New national poll numbers from ABC/WaPo:
Public confidence in President Obama's leadership has declined sharply over the summer, amid intensifying opposition to health-care reform that threatens to undercut his attempt to enact major changes to the system, according to a new Washington Post-ABC News poll.
According to the same poll,
the president's overall approval rating stands at 57 percent, 12 points lower than its April peak, as disapproval has ticked up to 40 percent, its highest yet. On specific issues, Obama received more mixed marks. A majority, 53 percent, now disapprove of his handling of the federal budget deficit, and his ratings on health care continue to deteriorate. On the marquee issue of the economy, 52 percent approve of his actions, unchanged from June.
Amid the bad news (and there 's plenty of that on health reform), there's also good news. 57 percent? Let's see, that's 6.5% higher than the pollster.com average, and one of the better recent numbers for Obama.
On the economy:
But there has been a notable increase in optimism about the length of the recession: Half of all Americans expect it to be over within the next 12 months. In February, just 28 percent said the recession would end that rapidly.
Obama's economic stimulus plan has come under attack from Republicans, who say it has failed to bring tangible benefits. But in the poll, almost twice as many say the program has made things better as say it has made things worse (43 percent to 23 percent), with a third saying the plan has had no effect.
Put that in the bank for later this fall. "They said that about the economy, and look where we are..."
Despite the decline in general confidence in Obama, there is still little competition in the battle for public trust: Just 21 percent say they think congressional Republicans will make the right decisions for the country's future, while 35 percent have confidence in Democrats.
But even though the Republicans are no alternative, there's erosion of positioning on health care specifically and leadership in general. The public has become very skeptical about what DC is up to. Seniors and independents are most skeptical:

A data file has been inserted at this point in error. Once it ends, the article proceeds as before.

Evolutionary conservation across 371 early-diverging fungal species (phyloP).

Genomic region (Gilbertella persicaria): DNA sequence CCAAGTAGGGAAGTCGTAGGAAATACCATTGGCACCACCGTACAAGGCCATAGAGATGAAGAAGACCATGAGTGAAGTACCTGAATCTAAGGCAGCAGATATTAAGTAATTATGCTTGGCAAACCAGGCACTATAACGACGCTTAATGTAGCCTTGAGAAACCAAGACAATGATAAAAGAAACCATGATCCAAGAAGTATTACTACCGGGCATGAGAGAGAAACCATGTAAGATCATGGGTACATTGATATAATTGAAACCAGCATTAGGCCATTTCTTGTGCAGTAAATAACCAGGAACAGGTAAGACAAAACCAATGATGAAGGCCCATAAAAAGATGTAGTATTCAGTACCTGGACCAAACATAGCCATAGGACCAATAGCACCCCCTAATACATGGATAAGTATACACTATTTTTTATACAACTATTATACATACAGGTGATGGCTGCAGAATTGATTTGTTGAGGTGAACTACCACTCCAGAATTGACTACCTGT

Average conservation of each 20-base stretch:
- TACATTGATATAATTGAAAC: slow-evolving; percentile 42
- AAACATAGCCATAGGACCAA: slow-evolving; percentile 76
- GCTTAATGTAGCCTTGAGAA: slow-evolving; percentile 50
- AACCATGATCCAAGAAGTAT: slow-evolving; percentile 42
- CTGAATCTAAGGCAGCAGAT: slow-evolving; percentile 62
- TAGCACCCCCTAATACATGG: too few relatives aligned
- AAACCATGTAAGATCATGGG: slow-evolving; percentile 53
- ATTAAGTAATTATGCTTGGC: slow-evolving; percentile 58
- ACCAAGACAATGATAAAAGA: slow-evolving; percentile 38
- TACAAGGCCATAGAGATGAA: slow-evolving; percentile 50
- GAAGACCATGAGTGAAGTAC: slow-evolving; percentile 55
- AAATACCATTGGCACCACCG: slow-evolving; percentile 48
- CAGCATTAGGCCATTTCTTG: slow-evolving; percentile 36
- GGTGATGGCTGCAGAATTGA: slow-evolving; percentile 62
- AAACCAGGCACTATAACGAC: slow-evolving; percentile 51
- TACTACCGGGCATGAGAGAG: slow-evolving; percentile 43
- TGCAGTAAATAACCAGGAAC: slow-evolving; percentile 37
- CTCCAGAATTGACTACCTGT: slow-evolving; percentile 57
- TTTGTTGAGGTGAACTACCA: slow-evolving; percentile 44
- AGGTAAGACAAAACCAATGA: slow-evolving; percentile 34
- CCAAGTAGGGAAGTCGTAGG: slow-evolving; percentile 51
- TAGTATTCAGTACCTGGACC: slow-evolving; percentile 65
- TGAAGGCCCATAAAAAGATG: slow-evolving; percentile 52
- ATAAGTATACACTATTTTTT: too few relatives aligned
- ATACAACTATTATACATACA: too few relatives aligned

Disapproval of Obama's handling of the health-care issue reached 50 percent in the new poll, the highest of his presidency, and 42 percent of those surveyed say they now "strongly disapprove" of the way he is dealing with his main domestic priority. Views of the president's actions on reform have dropped most sharply among seniors and independents.
The poll, with a MoE of +/-3 reflects a lack of direction and momentum, and with Obama going on vacation for another week, expect little change in the Big Mo until September. But nothing spells success like success, and these numbers, anchored by the economic ones, are subject to change based on what happens next.
It would behoove Blue Dogs and conservative Dems to pay attention, not in the sense of what it means to Obama's future, but to their own. If they can help forge a health care bill, they will get the benefit. If not, they will likely be the first to go in any mid term loss. But this drama isn't nearly played out yet. Even in this poll, change is favored (see chart, right), the President's job approval is strong and there's no opposition (this is "afraid of change", not "prefer Republican alternative".) The number, as always, to watch is whether "change" means "worse". As long as "same" + "better" trumps "worse", the public is persuadable no matter how skeptical Republicans are.
"Change we can believe in" has been temporarily replaced by "afraid of change". But amidst the clearly softening poll numbers are a 57% job approval and approval of economic handling and conditions (which will be a fall foundation), softer but still majority desire for change, and a complete lack of confidence in Republican alternatives (of which there are none.) The softening appears to be with seniors and independents, but in the new ABC/WaPo poll, 40% or less think health reform will make things worse for them, 56% (or more think "no change or "better".) In fact, most people (56%) think it will be easier to get insurance, and only 41% think their own costs will go up. Those are not terrible numbers given there's no actual bill. Overall, this suggests a great deal of work to do (which won't get done in August), and a story whose last chapter has not been written.
Getting a bill passed (and I do think a bill will pass) will likely reverse much of the softening, but will cost Obama plenty of political capital. Still, that's what political capital is for.